WASHINGTON — Kirk Cousins hopes the Redskins can model themselves after the NBA’s San Antonio Spurs, by being so boringly uneventful that their having a good season would sneak up on people.
“I’ve told my teammates that I’d like to be the San Antonio Spurs of the NFL,” Cousins said. “Be super boring and maybe people at the end of the season go ‘Wow – they really had a good year and no one really talked about it.'”
This coincides with the mundane training camp the Redskins have experienced in Richmond, devoid of the controversy and off-field distractions which in the past ran wild this time of year. Being boring, if it means being so immersed in your work that there’s no time leftover to shock the outside world with provocative quotations, should be a good thing, certainly an improvement for a franchise once fraught with drama.
It stands to reason that the leader of the offense saying such a thing before the season should be met with applause, not criticism, and that interpreting Cousins’ words as controversial should be impossible, as that would be counter-intuitive to the message itself.
“First Take,” ESPN’s immensely popular program about cartoon characters who view the world in such an outlandish way that it’s considered entertainment for humans who understand reason, discussed Cousins’ comments on Monday.
If you happened to be watching, then you would have witnessed the hosts, Max Kellerman and Stephen A. Smith, spend approximately 10 minutes trying to negatively spin Cousins’ remarks into something from positively nothing. It was remarkable.
“I understand what he’s saying here, Stephen A.,” Kellerman said. “The problem is that is so overboard, even aspirationaly. The Spurs are so beyond the scope of Washington right now. Think about this for a second. The Washington team name, a slur for a group of people. Could you imagine the Spurs ever embroiled in that kind of controversy and then digging in their heels?
“The constant coaching changes in Washington is the opposite of the Spurs. The Spurs have an overarching philosophy that doesn’t exist in Washington. Splashy free-agent signings. Is that the Spurs? I mean yes, they went out and got LaMarcus Aldridge, here and there targeted free-agent signings.”
Some might argue Josh Norman was a targeted free-agent signing, rather than a splashy one, but you do you, Kellerman.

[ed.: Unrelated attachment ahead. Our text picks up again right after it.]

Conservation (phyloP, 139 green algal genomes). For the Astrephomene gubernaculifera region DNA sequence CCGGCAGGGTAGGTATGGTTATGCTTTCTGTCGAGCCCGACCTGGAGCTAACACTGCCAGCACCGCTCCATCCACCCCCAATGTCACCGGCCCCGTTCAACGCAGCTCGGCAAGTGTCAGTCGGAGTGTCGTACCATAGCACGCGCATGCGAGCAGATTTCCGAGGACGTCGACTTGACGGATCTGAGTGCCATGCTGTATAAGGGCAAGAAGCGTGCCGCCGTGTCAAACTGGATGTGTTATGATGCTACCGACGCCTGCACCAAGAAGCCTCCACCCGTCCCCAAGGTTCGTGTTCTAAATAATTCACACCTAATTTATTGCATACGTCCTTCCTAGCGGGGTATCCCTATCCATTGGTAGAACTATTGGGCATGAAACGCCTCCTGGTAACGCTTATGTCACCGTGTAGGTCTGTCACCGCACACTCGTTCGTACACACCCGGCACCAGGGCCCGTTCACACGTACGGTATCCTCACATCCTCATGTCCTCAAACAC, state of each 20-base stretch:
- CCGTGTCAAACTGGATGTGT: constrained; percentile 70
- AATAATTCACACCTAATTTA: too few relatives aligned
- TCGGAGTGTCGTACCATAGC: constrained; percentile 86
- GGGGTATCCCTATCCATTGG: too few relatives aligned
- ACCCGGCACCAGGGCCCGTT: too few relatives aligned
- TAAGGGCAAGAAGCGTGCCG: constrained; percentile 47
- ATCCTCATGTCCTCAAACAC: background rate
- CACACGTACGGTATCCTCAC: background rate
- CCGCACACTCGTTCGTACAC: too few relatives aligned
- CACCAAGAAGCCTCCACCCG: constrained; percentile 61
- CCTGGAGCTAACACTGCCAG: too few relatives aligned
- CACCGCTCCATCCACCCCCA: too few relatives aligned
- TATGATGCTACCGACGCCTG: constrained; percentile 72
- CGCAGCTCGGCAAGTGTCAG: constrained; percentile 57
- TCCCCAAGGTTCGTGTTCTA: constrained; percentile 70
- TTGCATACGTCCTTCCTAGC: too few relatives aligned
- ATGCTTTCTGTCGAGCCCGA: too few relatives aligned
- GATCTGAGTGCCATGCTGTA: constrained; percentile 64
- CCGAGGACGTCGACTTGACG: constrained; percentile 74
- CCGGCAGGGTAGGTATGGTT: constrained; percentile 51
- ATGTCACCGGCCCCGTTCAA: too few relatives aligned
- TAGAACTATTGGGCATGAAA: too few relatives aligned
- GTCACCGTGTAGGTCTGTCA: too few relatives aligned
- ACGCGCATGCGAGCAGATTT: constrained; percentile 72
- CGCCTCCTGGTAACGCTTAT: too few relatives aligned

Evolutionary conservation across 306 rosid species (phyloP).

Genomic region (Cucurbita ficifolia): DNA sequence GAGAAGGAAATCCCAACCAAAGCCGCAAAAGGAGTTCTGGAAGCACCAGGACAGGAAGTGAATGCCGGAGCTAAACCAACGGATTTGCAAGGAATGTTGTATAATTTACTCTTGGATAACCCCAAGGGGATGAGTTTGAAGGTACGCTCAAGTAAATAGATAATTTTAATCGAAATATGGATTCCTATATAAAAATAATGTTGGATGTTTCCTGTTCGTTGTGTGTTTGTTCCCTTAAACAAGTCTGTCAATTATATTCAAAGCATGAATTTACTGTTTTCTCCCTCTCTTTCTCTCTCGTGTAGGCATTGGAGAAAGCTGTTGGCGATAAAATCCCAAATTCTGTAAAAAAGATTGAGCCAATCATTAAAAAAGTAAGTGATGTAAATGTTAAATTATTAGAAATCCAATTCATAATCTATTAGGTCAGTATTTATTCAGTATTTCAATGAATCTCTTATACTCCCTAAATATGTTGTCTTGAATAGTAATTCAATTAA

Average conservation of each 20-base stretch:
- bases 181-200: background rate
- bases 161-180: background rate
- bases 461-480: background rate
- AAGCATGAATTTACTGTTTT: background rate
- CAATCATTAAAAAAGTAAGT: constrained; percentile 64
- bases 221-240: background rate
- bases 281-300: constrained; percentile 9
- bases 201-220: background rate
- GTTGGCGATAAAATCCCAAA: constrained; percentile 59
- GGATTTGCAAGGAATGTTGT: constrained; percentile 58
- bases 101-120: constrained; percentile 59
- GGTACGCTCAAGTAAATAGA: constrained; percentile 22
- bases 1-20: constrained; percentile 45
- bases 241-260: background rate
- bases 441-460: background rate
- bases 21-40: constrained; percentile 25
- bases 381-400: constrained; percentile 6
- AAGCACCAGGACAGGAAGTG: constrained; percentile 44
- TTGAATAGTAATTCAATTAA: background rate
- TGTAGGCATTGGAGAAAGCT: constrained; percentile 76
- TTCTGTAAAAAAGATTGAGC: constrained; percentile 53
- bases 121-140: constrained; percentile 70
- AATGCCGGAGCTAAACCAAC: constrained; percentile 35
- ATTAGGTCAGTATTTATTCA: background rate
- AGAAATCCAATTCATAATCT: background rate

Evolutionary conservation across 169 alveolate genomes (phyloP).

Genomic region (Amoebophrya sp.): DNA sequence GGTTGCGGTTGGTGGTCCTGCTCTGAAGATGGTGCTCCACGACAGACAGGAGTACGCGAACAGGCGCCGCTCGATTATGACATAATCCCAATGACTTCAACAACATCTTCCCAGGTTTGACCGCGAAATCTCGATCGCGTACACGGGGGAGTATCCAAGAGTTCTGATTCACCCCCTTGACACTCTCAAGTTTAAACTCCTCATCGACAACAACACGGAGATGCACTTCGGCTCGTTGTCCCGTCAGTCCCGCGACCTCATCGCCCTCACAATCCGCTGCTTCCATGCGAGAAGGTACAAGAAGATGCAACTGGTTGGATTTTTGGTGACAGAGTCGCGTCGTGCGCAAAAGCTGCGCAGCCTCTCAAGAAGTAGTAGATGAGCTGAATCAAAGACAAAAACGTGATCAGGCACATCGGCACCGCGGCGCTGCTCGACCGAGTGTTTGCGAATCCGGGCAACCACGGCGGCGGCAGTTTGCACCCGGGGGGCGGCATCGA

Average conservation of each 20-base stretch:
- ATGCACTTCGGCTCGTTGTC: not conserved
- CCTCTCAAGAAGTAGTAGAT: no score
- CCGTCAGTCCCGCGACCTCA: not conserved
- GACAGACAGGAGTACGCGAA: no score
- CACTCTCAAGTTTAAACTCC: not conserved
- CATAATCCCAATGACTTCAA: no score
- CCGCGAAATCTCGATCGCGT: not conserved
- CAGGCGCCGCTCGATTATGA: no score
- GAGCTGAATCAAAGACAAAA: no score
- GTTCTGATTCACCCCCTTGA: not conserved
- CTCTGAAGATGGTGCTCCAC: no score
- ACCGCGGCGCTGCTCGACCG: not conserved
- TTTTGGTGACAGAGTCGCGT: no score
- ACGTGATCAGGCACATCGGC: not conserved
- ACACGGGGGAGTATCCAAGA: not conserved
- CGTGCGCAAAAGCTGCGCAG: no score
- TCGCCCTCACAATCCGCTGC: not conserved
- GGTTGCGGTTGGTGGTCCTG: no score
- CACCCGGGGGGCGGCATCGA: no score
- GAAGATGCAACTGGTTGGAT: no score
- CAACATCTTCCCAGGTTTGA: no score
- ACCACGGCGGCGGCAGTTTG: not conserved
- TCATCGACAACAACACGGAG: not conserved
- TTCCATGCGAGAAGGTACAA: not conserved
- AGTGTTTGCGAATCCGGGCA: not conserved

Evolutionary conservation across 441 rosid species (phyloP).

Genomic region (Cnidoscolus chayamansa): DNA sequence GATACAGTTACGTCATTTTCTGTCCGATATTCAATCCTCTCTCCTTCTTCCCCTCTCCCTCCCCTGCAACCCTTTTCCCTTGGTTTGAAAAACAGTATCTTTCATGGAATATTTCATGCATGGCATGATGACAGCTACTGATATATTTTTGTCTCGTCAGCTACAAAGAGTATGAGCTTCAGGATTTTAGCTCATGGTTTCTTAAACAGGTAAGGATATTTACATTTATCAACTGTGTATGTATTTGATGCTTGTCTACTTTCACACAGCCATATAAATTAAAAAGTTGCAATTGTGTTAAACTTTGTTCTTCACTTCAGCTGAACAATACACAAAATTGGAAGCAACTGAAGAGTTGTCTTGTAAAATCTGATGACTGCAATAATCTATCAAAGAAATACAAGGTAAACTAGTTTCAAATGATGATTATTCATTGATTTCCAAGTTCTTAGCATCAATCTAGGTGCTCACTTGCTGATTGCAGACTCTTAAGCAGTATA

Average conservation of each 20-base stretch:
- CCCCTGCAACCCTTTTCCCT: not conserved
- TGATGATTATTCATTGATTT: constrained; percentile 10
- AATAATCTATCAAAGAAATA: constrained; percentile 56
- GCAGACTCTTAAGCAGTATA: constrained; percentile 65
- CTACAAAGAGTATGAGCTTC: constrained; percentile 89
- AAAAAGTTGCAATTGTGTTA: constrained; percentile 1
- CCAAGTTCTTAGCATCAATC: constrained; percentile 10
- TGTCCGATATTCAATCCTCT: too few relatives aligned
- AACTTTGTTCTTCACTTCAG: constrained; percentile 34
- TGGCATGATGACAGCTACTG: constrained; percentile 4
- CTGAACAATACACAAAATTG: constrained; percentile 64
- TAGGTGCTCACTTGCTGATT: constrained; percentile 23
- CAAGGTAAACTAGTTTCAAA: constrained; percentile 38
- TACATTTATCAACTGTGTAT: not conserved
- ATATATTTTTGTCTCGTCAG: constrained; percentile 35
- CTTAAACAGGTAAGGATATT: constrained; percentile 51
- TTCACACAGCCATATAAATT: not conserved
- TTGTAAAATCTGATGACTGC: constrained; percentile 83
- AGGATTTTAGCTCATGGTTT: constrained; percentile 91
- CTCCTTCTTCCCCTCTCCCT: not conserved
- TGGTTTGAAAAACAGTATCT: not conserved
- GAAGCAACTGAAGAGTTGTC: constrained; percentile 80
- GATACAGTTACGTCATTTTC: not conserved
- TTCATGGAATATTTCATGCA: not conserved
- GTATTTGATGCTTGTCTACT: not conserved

“Going all-in with resources, draft picks for a hundred years, to get a player in RGIII who then busts,” he continued. “Does that sound like the Spurs to anyone? And even the quarterback now, who’s coming out and saying that he wants to just fly low and under the radar, and just put your heads down and get the job done, and be like the Spurs.
“He’s the one who’s most famous for saying ‘You like that!’ Can you imagine Tim Duncan walking out of there, ‘You like that!’? What I would say is I understand the aspiration, holding out the Spurs as the model franchise — which they are — but like why don’t you concentrate on being the Indiana Pacers or the Kansas City Chiefs first, and then worry about the Spurs once you get there? Especially coming from the ‘you like that’ guy. I get it, but, uh, no. Not so much, Kirk Cousins.”
It was then Smith’s turn to deliver his sultry take, the point of which I’m not quite certain.
“You know, there’s something to be said for being a brother, Max Kellerman,” Smith began. “And I say that affectionately. Washington, D.C. is affectionately known as ‘Chocolate City’ to the brothers and sisters in this world, okay? Now, there’s a level of flair, there’s a level of bravado, a level of swag that we have, and dammit, we want you to have it too. And if you don’t have it, you need to be elite, otherwise we would prefer to do without you. This is how we roll. This is how we roll!”